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City Council members on Oct. 8 heard proposed changes to the City’s Inclusionary Housing Ordinance, which were crafted by the Inclusionary Housing Subcommittee.

In October 2017, Mayor Stephen Hagerty appointed seven members to the subcommittee: Evanston residents Rob Anthony, Lynn Robinson, Jolene Saul, Kent Swanson, and Aldermen Judy Fiske, Don Wilson, Eleanor Revelle and Ann Rainey.

The subcommittee met four times to craft revisions to the ordinance that would generate more on-site affordable units in new projects. The subcommittee recommended some reduced and some increased incentives – simplifying requirements for on-site units, for example, and increasing the fee-in-lieu for contributions to the City’s affordable housing fund.

Housing and Grants Administrator Sarah Flax and Zoning Planner Melissa Klotz presented the recommendations and left some issues for City Council members to consider.

Onsite Units
Developers seeking zoning variance from the City who did not wish to construct on-site affordable units have been able to make fees-in-lieu in the form of contributions to the City’s Affordable Housing Fund. The change would mandate at least some – 5% of the total – affordable units available in each development and would increase the fee-in-lieu to $150,000 per unit for those in the downtown and Research Park districts and $150,000 per unit in all other zoning districts.

Under the current ordinance, affordable dwelling units – also called Inclusionary dwelling units, or IDUs – may vary in size, appearance and materials from market-price units.

Ms. Flax also said the subcommittee would like to see the affordable units be the same size and have the same appearance as the other units in the development.

The proposed change states that the interior finishes may be different from those on market-rate units but must be “contractor-grade or higher” and the exterior and common areas must be “indiscernible from market-rate units.” The size must be the same as or larger than the minimum size requirements in place when the project was approved.

Recommendations to discourage the payment-in-lieu include increasing the fee per unit and requiring the developer to pay the fee at the time the company receives the building permit – not upon completion of the project.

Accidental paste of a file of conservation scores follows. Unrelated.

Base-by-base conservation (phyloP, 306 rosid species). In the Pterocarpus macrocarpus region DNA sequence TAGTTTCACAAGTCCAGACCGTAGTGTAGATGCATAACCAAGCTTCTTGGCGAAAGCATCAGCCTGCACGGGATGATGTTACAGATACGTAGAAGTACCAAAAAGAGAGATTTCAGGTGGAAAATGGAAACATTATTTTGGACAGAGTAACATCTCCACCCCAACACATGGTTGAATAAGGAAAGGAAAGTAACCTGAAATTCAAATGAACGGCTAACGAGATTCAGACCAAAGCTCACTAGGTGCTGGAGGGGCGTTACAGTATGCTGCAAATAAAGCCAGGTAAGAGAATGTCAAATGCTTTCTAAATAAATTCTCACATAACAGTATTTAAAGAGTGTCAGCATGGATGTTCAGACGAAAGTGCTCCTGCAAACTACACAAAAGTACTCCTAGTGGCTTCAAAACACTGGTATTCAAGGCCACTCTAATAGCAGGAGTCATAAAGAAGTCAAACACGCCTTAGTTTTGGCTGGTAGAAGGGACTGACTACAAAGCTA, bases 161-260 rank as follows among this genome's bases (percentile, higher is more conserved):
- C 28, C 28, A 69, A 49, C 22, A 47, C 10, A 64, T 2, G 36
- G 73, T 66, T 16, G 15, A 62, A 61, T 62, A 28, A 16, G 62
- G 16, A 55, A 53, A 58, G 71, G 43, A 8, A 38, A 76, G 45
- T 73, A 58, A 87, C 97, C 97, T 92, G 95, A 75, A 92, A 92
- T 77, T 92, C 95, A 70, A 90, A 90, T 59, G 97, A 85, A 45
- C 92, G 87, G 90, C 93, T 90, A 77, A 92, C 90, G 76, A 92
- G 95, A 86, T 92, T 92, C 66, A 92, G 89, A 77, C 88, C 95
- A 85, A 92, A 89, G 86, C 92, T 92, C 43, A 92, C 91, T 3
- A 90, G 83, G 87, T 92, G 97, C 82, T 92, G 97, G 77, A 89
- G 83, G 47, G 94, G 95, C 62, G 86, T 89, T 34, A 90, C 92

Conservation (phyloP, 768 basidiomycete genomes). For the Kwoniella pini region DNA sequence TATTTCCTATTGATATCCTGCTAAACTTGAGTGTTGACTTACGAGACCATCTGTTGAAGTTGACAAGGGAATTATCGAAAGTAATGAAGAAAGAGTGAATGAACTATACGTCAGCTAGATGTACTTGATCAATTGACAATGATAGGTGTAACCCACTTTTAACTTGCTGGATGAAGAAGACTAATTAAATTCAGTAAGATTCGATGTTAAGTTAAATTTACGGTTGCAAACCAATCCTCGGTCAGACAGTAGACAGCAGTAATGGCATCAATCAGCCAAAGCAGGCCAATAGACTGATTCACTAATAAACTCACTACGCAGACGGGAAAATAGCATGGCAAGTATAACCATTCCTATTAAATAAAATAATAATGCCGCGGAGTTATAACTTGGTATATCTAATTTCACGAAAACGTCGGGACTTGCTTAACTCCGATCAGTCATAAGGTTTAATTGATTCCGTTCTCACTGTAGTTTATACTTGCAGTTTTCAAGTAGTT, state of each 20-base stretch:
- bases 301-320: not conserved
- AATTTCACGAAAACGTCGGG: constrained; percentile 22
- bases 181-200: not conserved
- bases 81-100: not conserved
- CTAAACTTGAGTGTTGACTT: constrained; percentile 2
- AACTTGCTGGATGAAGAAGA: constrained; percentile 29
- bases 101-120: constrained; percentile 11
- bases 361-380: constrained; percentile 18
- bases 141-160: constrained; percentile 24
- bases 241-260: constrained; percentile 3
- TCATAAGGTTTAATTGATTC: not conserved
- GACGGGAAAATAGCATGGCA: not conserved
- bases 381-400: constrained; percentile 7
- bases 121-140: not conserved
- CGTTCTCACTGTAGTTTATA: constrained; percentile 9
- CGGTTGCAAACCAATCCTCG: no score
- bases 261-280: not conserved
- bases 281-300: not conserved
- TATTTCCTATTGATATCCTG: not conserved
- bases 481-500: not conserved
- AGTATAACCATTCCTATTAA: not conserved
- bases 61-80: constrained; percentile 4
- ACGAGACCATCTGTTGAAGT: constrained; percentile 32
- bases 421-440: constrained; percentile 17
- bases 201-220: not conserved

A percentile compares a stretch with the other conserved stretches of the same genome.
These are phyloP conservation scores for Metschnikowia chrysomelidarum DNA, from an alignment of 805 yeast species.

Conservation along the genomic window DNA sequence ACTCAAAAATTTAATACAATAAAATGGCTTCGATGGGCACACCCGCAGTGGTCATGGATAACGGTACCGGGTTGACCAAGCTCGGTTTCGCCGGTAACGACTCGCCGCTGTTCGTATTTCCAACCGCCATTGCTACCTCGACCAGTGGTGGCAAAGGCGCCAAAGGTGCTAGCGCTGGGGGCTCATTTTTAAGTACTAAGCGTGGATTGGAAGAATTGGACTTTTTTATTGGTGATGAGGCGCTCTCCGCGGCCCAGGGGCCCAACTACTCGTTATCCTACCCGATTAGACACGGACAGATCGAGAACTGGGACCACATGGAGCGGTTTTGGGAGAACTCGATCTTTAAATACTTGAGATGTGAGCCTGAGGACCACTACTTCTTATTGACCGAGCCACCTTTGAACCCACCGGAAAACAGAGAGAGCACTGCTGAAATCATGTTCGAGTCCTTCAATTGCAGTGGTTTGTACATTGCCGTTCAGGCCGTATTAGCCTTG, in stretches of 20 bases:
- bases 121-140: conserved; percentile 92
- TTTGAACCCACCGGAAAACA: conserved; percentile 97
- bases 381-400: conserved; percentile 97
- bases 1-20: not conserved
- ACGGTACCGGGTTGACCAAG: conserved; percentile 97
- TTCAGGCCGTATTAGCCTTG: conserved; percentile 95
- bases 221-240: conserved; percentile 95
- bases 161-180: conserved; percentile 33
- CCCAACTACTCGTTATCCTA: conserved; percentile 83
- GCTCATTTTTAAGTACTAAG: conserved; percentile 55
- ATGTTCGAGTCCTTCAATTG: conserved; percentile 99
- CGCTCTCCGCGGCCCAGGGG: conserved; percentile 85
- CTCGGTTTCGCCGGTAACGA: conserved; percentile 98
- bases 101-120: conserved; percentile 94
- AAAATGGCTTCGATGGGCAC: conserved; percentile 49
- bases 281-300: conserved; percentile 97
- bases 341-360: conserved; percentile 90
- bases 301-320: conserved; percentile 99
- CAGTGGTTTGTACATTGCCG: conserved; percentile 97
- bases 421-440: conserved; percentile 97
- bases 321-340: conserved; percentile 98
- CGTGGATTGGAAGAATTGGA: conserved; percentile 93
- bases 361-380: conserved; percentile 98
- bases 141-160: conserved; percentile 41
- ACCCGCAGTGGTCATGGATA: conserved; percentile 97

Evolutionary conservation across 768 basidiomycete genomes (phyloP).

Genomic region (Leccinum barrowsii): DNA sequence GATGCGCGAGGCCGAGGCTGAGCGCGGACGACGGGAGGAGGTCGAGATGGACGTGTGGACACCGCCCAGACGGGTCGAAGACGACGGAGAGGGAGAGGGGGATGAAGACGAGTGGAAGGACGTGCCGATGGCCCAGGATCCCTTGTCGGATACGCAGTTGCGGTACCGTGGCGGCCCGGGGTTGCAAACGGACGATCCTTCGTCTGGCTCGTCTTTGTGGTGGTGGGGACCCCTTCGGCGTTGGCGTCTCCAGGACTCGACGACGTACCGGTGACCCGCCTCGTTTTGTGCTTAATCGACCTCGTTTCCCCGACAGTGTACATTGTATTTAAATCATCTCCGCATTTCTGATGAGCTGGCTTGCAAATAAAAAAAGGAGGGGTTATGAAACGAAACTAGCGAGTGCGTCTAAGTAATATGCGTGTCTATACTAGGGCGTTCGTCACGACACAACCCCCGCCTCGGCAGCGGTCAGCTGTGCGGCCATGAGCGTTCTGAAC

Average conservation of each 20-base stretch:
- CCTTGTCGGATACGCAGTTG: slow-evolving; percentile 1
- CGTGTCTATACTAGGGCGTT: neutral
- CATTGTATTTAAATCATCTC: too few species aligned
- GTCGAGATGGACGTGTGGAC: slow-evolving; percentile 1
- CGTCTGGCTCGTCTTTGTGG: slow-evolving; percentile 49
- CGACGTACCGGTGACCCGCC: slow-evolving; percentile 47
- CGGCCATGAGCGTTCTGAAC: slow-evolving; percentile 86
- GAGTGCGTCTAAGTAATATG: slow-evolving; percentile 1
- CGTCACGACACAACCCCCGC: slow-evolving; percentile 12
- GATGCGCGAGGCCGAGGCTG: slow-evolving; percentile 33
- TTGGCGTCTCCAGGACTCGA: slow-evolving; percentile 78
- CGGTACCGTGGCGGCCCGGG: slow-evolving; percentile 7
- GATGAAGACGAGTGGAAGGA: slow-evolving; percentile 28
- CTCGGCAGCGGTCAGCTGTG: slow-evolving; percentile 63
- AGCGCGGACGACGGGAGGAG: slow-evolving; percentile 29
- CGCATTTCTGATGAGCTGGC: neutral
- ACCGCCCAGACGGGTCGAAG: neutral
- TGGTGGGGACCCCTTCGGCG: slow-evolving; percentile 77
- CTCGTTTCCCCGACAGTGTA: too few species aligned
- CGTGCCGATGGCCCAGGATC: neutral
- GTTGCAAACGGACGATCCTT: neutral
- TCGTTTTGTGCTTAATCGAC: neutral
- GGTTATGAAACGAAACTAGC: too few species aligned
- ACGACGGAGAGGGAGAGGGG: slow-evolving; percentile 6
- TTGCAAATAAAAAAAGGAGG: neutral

The proposed new definition of a project covers all projects of five or more units.

In the affordable rental units, tenants for all inclusionary development units (IDUs) in rental projects must earn no more than 60% of the area median income (AMI).

The Subcommittee has requested that City Council choose from two options about the affordability levels for homeownership. One option is that all IDUs must be sold to households early less than 100% of the AMI. Under the section option, half of the IDUs would be sold to households earning at below 80% of the AMI, and half to households earning at or below 100% of the AMI. All rental units would be offered at 60% or less of the AMI.

The changes also provide new definitions for, among others, “affordability period.” Owner-occupied units would remain affordable in perpetuity or “as long as is allowable by law.” The affordability period for rental units would be increased by five years, from 25 to 30 years.

Representatives of Reclaim Evanston spoke about several of the proposed changes.

Residents’ Comments
Sandy Wilson said the fee-in-lieu should be $300,000 per unit. “The Affordable Housing Fund is one way to create affordable housing and payment-in-lieu is one non-tax way to get money for affordable housing.”

Rich Faddis said of Evanston’s very small homes are being torn down. “A lot of former residents live in Skokie. We are losing our diversity and improving theirs.”

Sue Loellbach of Connections and of Joining Forces for Affordable Housing said Joining Forces would like to see the fee-in-lieu be higher and would like to see “staggered” affordability, so not all units would end their affordability at the same time.

Patsy Benveniste said another potential obstacle to affordable housing is that real-estate firms are buying up condominium developments and re-converting them to apartments. This she said, will “progressively jack up rental prices.”